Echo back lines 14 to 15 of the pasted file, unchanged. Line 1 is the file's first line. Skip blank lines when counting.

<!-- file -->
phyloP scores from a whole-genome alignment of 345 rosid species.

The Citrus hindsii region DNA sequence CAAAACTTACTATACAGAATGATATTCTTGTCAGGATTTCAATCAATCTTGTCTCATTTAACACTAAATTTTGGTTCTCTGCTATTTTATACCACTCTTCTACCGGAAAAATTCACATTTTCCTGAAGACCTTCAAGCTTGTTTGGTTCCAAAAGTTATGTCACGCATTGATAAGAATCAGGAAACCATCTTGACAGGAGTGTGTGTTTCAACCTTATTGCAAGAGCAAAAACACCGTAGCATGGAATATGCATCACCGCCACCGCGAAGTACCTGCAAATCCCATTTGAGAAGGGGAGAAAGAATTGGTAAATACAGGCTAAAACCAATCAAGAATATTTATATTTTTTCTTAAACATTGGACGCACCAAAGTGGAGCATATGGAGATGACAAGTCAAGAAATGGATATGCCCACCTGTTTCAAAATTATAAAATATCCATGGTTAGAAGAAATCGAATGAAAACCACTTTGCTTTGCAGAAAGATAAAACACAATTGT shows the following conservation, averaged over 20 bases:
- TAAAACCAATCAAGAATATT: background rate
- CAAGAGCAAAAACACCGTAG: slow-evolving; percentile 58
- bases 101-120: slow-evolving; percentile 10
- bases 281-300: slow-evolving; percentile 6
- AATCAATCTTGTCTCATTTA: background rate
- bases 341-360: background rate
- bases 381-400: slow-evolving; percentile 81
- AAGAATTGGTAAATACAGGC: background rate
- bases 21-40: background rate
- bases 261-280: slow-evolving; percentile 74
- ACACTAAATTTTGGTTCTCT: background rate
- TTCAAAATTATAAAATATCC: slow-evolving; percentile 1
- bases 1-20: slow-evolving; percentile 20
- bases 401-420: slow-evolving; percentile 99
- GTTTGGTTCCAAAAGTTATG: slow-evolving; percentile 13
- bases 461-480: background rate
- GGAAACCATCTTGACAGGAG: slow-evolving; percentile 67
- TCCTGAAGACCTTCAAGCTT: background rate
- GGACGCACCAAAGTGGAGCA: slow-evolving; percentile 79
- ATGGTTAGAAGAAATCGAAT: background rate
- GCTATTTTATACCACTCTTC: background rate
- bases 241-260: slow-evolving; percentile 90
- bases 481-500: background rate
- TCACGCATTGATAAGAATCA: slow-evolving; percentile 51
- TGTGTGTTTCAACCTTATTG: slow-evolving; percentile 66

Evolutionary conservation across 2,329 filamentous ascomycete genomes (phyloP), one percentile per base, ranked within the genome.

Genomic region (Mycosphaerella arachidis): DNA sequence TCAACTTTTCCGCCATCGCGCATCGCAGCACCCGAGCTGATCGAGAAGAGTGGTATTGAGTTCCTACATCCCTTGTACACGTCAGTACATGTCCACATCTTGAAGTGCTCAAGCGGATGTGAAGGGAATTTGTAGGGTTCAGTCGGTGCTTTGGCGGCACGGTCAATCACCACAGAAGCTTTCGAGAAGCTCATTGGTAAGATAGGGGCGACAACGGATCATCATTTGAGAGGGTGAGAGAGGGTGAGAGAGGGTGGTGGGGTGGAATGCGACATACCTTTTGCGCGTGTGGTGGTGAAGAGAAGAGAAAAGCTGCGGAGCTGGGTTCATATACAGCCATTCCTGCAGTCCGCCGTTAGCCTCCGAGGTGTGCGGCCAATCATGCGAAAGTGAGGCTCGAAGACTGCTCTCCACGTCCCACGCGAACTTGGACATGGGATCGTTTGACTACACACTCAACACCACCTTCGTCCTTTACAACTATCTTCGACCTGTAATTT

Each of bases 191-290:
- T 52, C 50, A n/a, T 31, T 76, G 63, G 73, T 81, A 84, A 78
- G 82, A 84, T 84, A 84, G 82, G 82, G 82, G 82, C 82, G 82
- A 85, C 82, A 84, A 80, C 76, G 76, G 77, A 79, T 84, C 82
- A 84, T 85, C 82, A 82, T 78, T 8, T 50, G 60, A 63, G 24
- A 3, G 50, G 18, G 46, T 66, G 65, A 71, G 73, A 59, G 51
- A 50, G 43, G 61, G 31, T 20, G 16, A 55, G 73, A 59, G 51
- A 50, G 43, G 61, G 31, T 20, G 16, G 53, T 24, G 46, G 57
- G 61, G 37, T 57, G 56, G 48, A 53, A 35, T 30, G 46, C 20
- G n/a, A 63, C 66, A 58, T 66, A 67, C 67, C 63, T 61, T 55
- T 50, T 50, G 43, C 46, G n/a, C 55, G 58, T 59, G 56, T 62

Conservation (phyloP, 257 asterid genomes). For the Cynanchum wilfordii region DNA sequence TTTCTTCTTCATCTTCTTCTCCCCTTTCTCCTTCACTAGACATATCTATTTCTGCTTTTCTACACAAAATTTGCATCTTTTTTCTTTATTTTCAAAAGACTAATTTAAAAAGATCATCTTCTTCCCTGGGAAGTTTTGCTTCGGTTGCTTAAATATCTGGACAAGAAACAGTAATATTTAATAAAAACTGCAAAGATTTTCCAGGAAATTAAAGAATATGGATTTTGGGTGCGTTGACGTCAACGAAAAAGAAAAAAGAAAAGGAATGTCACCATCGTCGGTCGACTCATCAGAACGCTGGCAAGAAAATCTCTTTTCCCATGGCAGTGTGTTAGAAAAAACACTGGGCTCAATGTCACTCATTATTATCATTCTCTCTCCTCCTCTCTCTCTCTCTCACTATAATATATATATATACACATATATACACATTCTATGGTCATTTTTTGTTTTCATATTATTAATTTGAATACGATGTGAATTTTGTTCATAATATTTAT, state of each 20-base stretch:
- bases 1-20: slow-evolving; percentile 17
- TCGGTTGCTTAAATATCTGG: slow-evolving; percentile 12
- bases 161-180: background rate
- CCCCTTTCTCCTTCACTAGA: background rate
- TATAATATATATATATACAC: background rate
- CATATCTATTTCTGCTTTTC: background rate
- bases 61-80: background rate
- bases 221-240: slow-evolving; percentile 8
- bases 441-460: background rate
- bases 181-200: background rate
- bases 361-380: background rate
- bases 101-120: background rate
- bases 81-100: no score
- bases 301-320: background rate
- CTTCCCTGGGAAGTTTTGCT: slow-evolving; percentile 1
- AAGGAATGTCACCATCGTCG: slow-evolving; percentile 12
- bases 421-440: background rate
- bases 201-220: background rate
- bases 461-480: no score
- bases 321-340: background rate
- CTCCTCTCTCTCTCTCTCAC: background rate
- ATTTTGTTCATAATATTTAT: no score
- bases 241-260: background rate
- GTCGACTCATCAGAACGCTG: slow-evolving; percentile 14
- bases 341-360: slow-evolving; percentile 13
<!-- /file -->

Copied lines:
- TTCAAAATTATAAAATATCC: slow-evolving; percentile 1
- bases 1-20: slow-evolving; percentile 20